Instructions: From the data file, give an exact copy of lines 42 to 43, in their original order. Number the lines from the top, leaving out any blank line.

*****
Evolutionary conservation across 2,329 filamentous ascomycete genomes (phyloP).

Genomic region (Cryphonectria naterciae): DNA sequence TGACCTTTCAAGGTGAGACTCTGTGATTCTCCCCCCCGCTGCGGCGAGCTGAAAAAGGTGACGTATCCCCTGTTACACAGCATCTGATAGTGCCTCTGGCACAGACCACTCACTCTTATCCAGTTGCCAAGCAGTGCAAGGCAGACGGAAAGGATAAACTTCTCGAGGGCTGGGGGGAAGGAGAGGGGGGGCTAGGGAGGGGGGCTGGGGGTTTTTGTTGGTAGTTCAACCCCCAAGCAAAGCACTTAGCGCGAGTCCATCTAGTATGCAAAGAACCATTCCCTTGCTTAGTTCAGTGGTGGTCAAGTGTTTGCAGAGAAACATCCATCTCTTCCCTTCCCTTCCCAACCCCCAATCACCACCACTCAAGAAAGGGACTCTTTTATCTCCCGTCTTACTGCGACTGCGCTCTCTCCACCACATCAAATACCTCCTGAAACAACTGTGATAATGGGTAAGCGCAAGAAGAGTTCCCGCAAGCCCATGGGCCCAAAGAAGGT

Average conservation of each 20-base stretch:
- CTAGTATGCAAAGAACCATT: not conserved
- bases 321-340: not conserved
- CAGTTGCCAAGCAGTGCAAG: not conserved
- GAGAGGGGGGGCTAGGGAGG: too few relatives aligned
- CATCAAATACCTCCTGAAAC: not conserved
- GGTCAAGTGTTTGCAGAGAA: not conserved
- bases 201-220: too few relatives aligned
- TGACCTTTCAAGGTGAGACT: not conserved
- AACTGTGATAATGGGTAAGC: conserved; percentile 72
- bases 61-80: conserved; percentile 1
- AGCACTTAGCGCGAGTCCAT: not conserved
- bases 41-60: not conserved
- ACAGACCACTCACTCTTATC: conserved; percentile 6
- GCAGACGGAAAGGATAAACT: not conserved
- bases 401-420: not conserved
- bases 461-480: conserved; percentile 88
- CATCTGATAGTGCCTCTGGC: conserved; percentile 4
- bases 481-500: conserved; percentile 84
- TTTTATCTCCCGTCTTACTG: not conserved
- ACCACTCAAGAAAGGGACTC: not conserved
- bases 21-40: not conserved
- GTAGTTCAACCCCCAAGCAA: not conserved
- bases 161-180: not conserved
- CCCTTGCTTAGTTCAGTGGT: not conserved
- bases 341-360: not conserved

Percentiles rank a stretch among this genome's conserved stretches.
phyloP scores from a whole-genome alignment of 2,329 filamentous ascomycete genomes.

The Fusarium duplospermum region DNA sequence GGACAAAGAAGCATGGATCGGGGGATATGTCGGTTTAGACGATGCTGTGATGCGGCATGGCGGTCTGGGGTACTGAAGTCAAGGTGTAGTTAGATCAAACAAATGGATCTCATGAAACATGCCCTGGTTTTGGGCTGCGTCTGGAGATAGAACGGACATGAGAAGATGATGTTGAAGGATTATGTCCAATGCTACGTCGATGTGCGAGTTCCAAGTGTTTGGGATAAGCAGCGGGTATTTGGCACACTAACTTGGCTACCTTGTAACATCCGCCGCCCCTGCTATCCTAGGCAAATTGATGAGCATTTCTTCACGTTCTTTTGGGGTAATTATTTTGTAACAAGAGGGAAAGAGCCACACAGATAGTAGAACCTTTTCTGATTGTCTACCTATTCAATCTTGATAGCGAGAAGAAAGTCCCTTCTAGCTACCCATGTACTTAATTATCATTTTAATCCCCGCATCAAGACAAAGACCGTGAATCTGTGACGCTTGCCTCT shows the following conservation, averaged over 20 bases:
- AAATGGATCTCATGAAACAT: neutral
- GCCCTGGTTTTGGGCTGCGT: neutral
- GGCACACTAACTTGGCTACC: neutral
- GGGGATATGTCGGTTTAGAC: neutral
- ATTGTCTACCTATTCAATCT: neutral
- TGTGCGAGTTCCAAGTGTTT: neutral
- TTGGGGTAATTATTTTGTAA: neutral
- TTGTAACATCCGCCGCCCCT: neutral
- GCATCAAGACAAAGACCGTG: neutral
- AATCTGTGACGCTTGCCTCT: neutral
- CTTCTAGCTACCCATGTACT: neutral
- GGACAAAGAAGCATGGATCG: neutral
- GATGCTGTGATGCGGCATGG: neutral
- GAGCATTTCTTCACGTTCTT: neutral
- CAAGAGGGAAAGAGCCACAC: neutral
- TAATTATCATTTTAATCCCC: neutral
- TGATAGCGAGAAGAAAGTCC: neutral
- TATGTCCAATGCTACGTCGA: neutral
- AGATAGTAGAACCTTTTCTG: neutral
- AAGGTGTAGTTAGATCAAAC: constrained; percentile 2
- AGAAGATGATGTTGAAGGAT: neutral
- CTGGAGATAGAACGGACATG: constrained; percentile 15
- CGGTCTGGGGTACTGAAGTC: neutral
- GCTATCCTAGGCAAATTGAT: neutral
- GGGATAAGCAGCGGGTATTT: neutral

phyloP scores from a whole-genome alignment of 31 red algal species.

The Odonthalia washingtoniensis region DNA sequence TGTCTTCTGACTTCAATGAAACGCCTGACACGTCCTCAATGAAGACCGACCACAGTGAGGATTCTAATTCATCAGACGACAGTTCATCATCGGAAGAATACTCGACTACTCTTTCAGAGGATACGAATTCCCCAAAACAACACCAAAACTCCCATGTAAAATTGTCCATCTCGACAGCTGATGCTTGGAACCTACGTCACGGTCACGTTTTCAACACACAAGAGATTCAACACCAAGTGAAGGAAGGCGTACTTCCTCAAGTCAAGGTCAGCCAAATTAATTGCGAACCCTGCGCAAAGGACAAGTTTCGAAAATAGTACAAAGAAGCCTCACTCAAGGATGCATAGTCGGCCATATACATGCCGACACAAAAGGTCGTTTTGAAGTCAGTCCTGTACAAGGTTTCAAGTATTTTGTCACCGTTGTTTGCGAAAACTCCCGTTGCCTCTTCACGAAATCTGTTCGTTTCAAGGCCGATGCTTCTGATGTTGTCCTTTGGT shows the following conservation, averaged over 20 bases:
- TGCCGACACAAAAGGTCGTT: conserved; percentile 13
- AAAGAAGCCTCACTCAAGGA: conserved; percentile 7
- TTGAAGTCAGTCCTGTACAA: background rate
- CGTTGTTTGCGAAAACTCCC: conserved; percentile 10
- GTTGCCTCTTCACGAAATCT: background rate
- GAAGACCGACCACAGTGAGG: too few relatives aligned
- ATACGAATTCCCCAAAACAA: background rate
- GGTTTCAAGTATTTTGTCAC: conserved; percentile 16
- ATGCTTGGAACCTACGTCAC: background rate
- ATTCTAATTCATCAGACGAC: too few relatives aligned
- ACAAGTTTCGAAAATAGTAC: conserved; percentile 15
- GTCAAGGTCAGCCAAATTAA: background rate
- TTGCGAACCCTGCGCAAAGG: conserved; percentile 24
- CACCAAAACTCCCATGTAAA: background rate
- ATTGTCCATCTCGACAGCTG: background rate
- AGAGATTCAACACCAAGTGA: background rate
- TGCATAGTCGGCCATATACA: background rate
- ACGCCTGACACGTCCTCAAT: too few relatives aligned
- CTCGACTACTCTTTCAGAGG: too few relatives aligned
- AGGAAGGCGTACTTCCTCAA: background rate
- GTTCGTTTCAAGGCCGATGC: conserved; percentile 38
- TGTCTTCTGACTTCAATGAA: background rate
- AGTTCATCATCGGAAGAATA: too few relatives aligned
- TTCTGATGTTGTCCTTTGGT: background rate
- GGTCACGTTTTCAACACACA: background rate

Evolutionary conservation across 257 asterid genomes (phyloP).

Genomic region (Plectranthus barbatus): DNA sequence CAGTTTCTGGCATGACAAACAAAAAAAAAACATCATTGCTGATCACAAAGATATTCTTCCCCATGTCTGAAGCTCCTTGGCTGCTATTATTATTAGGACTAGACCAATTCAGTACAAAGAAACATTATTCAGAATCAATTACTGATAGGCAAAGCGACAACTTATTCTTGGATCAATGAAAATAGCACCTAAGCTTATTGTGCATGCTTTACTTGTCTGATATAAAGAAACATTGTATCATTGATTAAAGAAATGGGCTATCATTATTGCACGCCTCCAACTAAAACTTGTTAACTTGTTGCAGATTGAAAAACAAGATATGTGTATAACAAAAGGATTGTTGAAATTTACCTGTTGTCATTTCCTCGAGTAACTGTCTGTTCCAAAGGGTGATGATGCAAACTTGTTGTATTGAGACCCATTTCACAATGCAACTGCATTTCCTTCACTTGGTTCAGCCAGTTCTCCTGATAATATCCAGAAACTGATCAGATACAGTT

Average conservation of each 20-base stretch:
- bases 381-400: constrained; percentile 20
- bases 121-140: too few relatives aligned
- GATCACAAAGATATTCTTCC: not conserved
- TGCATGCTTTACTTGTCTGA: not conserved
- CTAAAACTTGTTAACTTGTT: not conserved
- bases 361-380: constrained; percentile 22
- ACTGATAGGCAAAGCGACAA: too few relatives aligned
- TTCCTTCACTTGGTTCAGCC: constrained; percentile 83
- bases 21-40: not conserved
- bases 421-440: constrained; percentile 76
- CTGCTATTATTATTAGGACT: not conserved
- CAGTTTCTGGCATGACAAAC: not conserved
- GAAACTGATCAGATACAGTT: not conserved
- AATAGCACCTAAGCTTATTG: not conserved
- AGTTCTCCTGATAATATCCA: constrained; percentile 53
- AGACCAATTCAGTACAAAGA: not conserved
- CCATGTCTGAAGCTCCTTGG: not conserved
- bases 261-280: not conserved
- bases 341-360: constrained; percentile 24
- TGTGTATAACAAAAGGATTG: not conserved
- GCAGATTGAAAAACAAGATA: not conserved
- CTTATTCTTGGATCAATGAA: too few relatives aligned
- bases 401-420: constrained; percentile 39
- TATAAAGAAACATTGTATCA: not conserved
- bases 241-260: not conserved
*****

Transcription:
- CTTCTAGCTACCCATGTACT: neutral
- GGACAAAGAAGCATGGATCG: neutral